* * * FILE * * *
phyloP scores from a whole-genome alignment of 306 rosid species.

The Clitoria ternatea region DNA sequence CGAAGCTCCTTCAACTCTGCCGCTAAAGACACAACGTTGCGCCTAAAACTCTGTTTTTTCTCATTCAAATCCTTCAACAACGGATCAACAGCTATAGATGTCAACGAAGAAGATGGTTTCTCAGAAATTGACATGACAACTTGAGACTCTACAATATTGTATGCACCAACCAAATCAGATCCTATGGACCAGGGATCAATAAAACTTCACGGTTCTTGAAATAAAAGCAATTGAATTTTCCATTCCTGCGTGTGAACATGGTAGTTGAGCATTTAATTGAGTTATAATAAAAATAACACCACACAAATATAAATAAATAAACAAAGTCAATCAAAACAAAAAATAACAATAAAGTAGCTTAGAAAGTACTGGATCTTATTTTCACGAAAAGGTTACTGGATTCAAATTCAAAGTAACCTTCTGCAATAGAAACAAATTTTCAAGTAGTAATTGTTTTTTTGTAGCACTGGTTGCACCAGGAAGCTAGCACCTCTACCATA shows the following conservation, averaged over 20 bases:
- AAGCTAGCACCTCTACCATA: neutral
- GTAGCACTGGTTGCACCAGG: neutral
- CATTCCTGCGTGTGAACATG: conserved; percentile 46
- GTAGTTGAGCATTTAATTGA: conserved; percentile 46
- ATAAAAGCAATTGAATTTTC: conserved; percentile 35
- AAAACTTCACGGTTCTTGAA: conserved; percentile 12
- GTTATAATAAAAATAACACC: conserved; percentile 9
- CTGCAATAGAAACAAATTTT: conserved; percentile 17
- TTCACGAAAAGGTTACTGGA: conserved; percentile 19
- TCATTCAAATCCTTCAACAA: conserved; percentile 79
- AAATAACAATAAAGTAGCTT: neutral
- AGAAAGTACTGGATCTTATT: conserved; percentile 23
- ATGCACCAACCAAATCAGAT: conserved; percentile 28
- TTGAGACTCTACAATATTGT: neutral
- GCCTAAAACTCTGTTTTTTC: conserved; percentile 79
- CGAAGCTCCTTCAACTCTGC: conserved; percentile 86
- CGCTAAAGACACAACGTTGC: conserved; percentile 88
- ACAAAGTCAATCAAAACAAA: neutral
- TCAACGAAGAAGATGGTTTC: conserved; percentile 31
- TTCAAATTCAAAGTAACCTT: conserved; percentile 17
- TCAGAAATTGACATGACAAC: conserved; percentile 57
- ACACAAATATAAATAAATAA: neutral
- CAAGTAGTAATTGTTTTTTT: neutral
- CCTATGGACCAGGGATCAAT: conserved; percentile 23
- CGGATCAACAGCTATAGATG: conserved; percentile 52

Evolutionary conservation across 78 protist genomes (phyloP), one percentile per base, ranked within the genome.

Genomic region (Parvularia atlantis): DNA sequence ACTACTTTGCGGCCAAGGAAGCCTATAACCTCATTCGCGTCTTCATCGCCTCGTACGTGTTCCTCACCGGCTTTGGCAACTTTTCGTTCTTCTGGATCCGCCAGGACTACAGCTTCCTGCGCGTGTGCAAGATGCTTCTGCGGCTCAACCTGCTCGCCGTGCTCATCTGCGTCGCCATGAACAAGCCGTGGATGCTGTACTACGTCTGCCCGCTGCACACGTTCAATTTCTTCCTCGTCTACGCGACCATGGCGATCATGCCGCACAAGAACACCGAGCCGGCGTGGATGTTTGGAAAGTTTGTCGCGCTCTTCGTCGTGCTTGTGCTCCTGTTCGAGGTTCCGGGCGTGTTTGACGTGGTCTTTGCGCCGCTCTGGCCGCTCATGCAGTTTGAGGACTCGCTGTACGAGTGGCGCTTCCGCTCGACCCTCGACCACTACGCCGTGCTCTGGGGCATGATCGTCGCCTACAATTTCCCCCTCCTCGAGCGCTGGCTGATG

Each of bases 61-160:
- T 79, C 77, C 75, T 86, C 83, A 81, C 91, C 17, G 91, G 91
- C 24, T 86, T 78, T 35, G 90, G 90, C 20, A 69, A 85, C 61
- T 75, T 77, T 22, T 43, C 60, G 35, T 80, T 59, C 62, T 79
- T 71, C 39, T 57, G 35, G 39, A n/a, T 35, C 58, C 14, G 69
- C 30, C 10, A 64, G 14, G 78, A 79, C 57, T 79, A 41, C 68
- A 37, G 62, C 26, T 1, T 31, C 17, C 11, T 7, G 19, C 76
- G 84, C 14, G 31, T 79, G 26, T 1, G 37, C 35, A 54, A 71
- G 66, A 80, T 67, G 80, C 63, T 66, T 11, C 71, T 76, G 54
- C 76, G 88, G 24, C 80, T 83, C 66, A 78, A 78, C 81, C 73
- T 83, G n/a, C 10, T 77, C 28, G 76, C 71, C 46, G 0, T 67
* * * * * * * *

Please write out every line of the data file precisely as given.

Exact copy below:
phyloP scores from a whole-genome alignment of 306 rosid species.

The Clitoria ternatea region DNA sequence CGAAGCTCCTTCAACTCTGCCGCTAAAGACACAACGTTGCGCCTAAAACTCTGTTTTTTCTCATTCAAATCCTTCAACAACGGATCAACAGCTATAGATGTCAACGAAGAAGATGGTTTCTCAGAAATTGACATGACAACTTGAGACTCTACAATATTGTATGCACCAACCAAATCAGATCCTATGGACCAGGGATCAATAAAACTTCACGGTTCTTGAAATAAAAGCAATTGAATTTTCCATTCCTGCGTGTGAACATGGTAGTTGAGCATTTAATTGAGTTATAATAAAAATAACACCACACAAATATAAATAAATAAACAAAGTCAATCAAAACAAAAAATAACAATAAAGTAGCTTAGAAAGTACTGGATCTTATTTTCACGAAAAGGTTACTGGATTCAAATTCAAAGTAACCTTCTGCAATAGAAACAAATTTTCAAGTAGTAATTGTTTTTTTGTAGCACTGGTTGCACCAGGAAGCTAGCACCTCTACCATA shows the following conservation, averaged over 20 bases:
- AAGCTAGCACCTCTACCATA: neutral
- GTAGCACTGGTTGCACCAGG: neutral
- CATTCCTGCGTGTGAACATG: conserved; percentile 46
- GTAGTTGAGCATTTAATTGA: conserved; percentile 46
- ATAAAAGCAATTGAATTTTC: conserved; percentile 35
- AAAACTTCACGGTTCTTGAA: conserved; percentile 12
- GTTATAATAAAAATAACACC: conserved; percentile 9
- CTGCAATAGAAACAAATTTT: conserved; percentile 17
- TTCACGAAAAGGTTACTGGA: conserved; percentile 19
- TCATTCAAATCCTTCAACAA: conserved; percentile 79
- AAATAACAATAAAGTAGCTT: neutral
- AGAAAGTACTGGATCTTATT: conserved; percentile 23
- ATGCACCAACCAAATCAGAT: conserved; percentile 28
- TTGAGACTCTACAATATTGT: neutral
- GCCTAAAACTCTGTTTTTTC: conserved; percentile 79
- CGAAGCTCCTTCAACTCTGC: conserved; percentile 86
- CGCTAAAGACACAACGTTGC: conserved; percentile 88
- ACAAAGTCAATCAAAACAAA: neutral
- TCAACGAAGAAGATGGTTTC: conserved; percentile 31
- TTCAAATTCAAAGTAACCTT: conserved; percentile 17
- TCAGAAATTGACATGACAAC: conserved; percentile 57
- ACACAAATATAAATAAATAA: neutral
- CAAGTAGTAATTGTTTTTTT: neutral
- CCTATGGACCAGGGATCAAT: conserved; percentile 23
- CGGATCAACAGCTATAGATG: conserved; percentile 52

Evolutionary conservation across 78 protist genomes (phyloP), one percentile per base, ranked within the genome.

Genomic region (Parvularia atlantis): DNA sequence ACTACTTTGCGGCCAAGGAAGCCTATAACCTCATTCGCGTCTTCATCGCCTCGTACGTGTTCCTCACCGGCTTTGGCAACTTTTCGTTCTTCTGGATCCGCCAGGACTACAGCTTCCTGCGCGTGTGCAAGATGCTTCTGCGGCTCAACCTGCTCGCCGTGCTCATCTGCGTCGCCATGAACAAGCCGTGGATGCTGTACTACGTCTGCCCGCTGCACACGTTCAATTTCTTCCTCGTCTACGCGACCATGGCGATCATGCCGCACAAGAACACCGAGCCGGCGTGGATGTTTGGAAAGTTTGTCGCGCTCTTCGTCGTGCTTGTGCTCCTGTTCGAGGTTCCGGGCGTGTTTGACGTGGTCTTTGCGCCGCTCTGGCCGCTCATGCAGTTTGAGGACTCGCTGTACGAGTGGCGCTTCCGCTCGACCCTCGACCACTACGCCGTGCTCTGGGGCATGATCGTCGCCTACAATTTCCCCCTCCTCGAGCGCTGGCTGATG

Each of bases 61-160:
- T 79, C 77, C 75, T 86, C 83, A 81, C 91, C 17, G 91, G 91
- C 24, T 86, T 78, T 35, G 90, G 90, C 20, A 69, A 85, C 61
- T 75, T 77, T 22, T 43, C 60, G 35, T 80, T 59, C 62, T 79
- T 71, C 39, T 57, G 35, G 39, A n/a, T 35, C 58, C 14, G 69
- C 30, C 10, A 64, G 14, G 78, A 79, C 57, T 79, A 41, C 68
- A 37, G 62, C 26, T 1, T 31, C 17, C 11, T 7, G 19, C 76
- G 84, C 14, G 31, T 79, G 26, T 1, G 37, C 35, A 54, A 71
- G 66, A 80, T 67, G 80, C 63, T 66, T 11, C 71, T 76, G 54
- C 76, G 88, G 24, C 80, T 83, C 66, A 78, A 78, C 81, C 73
- T 83, G n/a, C 10, T 77, C 28, G 76, C 71, C 46, G 0, T 67